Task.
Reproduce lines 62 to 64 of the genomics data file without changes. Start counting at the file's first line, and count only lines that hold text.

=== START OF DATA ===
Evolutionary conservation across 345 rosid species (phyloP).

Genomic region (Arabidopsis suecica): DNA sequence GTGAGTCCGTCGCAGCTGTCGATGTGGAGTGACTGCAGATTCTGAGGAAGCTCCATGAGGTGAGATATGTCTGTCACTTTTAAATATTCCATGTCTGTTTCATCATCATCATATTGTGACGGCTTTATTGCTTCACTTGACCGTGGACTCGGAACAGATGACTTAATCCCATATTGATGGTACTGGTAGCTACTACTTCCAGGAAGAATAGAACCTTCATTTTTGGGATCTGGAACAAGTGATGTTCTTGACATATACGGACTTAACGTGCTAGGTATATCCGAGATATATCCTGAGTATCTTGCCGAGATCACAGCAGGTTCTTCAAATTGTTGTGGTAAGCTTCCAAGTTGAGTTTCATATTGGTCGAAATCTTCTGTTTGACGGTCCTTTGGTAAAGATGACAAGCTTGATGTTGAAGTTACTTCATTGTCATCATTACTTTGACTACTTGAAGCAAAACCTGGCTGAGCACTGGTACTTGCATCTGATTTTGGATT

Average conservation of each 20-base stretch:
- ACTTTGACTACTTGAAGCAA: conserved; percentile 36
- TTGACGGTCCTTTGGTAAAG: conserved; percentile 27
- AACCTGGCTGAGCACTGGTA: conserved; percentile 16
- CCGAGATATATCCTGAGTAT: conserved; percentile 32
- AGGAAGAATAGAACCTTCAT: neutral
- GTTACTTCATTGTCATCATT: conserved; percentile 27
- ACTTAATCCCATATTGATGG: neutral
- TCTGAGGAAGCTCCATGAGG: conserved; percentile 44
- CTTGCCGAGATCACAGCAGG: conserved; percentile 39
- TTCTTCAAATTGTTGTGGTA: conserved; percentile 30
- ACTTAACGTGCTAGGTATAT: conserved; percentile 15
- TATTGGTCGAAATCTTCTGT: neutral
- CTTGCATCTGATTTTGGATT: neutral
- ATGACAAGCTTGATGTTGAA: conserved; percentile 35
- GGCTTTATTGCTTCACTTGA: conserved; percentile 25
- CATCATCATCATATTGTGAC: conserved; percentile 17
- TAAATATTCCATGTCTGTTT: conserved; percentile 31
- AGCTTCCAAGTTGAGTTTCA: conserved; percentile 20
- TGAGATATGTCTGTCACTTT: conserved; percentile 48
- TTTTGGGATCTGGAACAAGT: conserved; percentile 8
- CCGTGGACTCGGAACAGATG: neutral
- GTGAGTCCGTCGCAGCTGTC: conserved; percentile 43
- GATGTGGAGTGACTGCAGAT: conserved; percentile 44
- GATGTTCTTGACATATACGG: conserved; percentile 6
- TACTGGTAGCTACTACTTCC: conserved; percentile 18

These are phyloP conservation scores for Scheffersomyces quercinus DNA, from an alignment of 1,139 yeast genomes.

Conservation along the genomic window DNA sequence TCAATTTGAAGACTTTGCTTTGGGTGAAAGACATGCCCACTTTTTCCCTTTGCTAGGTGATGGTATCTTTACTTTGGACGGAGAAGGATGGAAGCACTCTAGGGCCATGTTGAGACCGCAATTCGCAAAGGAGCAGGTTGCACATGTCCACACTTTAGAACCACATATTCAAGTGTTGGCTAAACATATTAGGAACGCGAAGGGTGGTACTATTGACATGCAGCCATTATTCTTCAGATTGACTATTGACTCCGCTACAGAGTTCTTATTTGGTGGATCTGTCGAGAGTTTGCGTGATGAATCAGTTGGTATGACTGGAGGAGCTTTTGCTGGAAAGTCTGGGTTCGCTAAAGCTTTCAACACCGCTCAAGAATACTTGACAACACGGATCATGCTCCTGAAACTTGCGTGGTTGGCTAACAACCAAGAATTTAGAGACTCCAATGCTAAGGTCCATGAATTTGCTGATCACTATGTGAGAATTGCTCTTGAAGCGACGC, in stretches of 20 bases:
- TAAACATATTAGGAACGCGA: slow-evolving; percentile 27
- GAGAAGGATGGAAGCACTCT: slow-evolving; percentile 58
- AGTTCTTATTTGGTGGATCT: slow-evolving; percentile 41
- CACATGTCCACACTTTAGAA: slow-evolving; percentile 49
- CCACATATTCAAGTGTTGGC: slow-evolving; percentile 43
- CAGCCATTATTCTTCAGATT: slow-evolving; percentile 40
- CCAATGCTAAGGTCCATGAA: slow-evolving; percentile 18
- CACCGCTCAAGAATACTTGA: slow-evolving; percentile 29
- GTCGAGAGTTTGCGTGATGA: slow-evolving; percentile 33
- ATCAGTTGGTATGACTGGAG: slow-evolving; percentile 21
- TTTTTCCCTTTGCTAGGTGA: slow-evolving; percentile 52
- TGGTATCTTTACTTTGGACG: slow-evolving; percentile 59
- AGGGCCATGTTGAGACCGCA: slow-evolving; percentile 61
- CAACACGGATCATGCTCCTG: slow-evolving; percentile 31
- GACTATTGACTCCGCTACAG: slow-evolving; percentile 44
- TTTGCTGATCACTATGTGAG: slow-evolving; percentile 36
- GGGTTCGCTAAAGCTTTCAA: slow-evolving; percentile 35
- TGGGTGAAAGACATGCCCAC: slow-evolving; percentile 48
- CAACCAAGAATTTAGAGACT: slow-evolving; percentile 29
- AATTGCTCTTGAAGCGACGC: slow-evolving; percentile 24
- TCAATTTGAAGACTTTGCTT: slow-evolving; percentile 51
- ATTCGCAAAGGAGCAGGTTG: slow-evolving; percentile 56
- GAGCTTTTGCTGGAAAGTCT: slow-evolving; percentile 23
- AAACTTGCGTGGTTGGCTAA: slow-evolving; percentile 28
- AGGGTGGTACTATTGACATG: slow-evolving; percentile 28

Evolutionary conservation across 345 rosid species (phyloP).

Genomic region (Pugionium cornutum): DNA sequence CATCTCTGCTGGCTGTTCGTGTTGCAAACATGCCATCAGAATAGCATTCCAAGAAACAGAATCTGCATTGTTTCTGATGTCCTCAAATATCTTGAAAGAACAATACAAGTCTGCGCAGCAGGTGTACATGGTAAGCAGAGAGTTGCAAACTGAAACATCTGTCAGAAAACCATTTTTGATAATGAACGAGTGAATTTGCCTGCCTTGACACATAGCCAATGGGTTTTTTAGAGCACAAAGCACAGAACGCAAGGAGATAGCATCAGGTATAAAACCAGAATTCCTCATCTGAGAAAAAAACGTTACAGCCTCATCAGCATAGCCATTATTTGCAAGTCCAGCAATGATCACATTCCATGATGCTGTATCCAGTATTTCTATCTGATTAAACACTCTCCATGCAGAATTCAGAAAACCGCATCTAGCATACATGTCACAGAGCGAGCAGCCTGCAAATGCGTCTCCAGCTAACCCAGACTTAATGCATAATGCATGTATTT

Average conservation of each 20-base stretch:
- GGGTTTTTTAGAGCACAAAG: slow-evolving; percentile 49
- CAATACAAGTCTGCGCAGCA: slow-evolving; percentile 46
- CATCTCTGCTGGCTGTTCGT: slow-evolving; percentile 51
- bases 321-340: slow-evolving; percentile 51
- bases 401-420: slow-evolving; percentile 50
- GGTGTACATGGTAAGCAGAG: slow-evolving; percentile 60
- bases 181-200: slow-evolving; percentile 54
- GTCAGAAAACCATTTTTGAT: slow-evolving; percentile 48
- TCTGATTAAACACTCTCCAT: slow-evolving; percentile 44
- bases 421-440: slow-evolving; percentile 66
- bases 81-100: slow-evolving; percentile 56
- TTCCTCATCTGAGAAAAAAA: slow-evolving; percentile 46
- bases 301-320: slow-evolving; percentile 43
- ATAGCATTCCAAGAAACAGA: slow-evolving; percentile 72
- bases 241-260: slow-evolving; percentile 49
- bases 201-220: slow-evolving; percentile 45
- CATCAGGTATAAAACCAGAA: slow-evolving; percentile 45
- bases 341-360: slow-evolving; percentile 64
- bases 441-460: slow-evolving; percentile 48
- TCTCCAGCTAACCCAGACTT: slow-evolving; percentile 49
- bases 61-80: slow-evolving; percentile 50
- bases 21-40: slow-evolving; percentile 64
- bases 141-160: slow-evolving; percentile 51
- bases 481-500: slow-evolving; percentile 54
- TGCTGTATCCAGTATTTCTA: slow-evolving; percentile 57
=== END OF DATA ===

- bases 321-340: slow-evolving; percentile 51
- bases 401-420: slow-evolving; percentile 50
- GGTGTACATGGTAAGCAGAG: slow-evolving; percentile 60